Oxblood and rain lilies bloom after late-summer rains


September 08, 2020

Oxblood lilies add a dash of hot color in the raised bed behind the house.

It’s oxblood lily time, baby! That excitement you hear is my delight over the early and unexpected end to break from Texas’s interminable summer. Late last week, two inches of rain and a welcome drop in temperatures made it feel like early October rather than early September. As soon as the rain ended, up popped the crimson trumpets of oxblood lily (Rhodophiala bifida).

Oxblood lily and ‘Bright Edge’ yucca

I believe this is the usual time of year for oxbloods to put on a show throughout Austin, but looking back through my blog posts from last year, I found nothing — not until early October. Of course September 2019 was dreadfully hot and dry. This September is more to their liking, and mine!

I’ll have more oxblood lilies to show you in my upcoming post about Tom Ellison’s garden, so stayed tuned.

Candy-pink rain lilies also popped up right after the rain.

So sweet!

Well, why stop with just the bulbs? Let’s go on a walkabout again to see what else is happening. Tecoma ‘Orange Jubilee’ has been flowering and attracting native bees.

Speaking of bee attraction, evergreen sumac (Rhus virens) has absolutely erupted with flowers, and the bees are in heaven. It’s the white-flowering tree between two live oak trunks.

This is the best it has ever flowered, I think, in the 12 years we’ve lived here. In another month, white mistflower, one of the rambling woody perennials in that bed, will take over with white, pollinator-attracting flowers that continue into early November.

Hopefully the new white ‘Icecap’ roses (at left) will still be blooming then. Silver ponyfoot in the Orbit planters is beginning to trail downward, adding more frostiness.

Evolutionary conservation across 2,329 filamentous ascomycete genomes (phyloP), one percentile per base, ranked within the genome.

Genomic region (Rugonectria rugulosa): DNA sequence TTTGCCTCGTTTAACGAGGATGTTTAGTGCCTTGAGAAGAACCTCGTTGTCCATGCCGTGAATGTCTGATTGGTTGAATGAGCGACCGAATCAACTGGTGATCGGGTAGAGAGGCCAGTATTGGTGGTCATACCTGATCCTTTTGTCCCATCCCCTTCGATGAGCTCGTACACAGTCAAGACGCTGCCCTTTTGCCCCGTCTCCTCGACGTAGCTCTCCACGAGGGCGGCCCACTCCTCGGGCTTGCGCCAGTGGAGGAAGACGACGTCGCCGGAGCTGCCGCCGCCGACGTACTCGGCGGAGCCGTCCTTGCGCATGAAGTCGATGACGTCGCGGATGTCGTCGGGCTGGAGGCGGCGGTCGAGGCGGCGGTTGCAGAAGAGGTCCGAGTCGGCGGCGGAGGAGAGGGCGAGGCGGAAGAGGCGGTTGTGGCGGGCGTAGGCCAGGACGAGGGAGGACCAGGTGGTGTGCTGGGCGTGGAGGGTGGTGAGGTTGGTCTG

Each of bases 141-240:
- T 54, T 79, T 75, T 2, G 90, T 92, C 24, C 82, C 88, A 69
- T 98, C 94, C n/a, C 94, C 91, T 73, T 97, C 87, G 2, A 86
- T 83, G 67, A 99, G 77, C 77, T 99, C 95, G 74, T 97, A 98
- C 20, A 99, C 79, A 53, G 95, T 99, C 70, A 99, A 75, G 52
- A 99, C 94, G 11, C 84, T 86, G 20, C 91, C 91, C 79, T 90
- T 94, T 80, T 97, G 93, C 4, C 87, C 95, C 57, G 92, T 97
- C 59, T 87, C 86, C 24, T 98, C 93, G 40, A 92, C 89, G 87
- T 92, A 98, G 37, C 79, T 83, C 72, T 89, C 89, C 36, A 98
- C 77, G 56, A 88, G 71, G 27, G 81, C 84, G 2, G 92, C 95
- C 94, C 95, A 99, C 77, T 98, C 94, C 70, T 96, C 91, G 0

Under the ‘Traveller’ weeping redbud and a chlorotic loropetalum, ‘Katie’ dwarf ruellia has been putting on a show for weeks. I love the way it’s grown into a winding river of narrow leaves with crapey, purple flowers.

‘Katie’ ruellia does spread by seed, but not to any degree of annoyance in my garden.

Out front in the island bed, dependable native Turk’s cap (Malvaviscus arboreus var. drummondii) raises the red lantern — hundreds of them — to the delight of bees and hummingbirds.

You want hummers too? This is the main plant I’d recommend for anyone in central Texas who wants hummingbirds darting about in their garden. It grows well in shade, part shade, or morning sun, and it’s drought tolerant and deer resistant. All it needs is a big cutback in mid-February and maybe another one-third trim in July or August.

Firebush (Hamelia patens) and firecracker fern (Russelia rotundifolia) add more reds to the squid agave bed in the backyard.

As we head into our second spring, aka autumn, it’s exciting to see plants start flowering again, especially since we got such a good rain and the Death Star has relented. Is anything new blooming in your garden as summer comes to a close?

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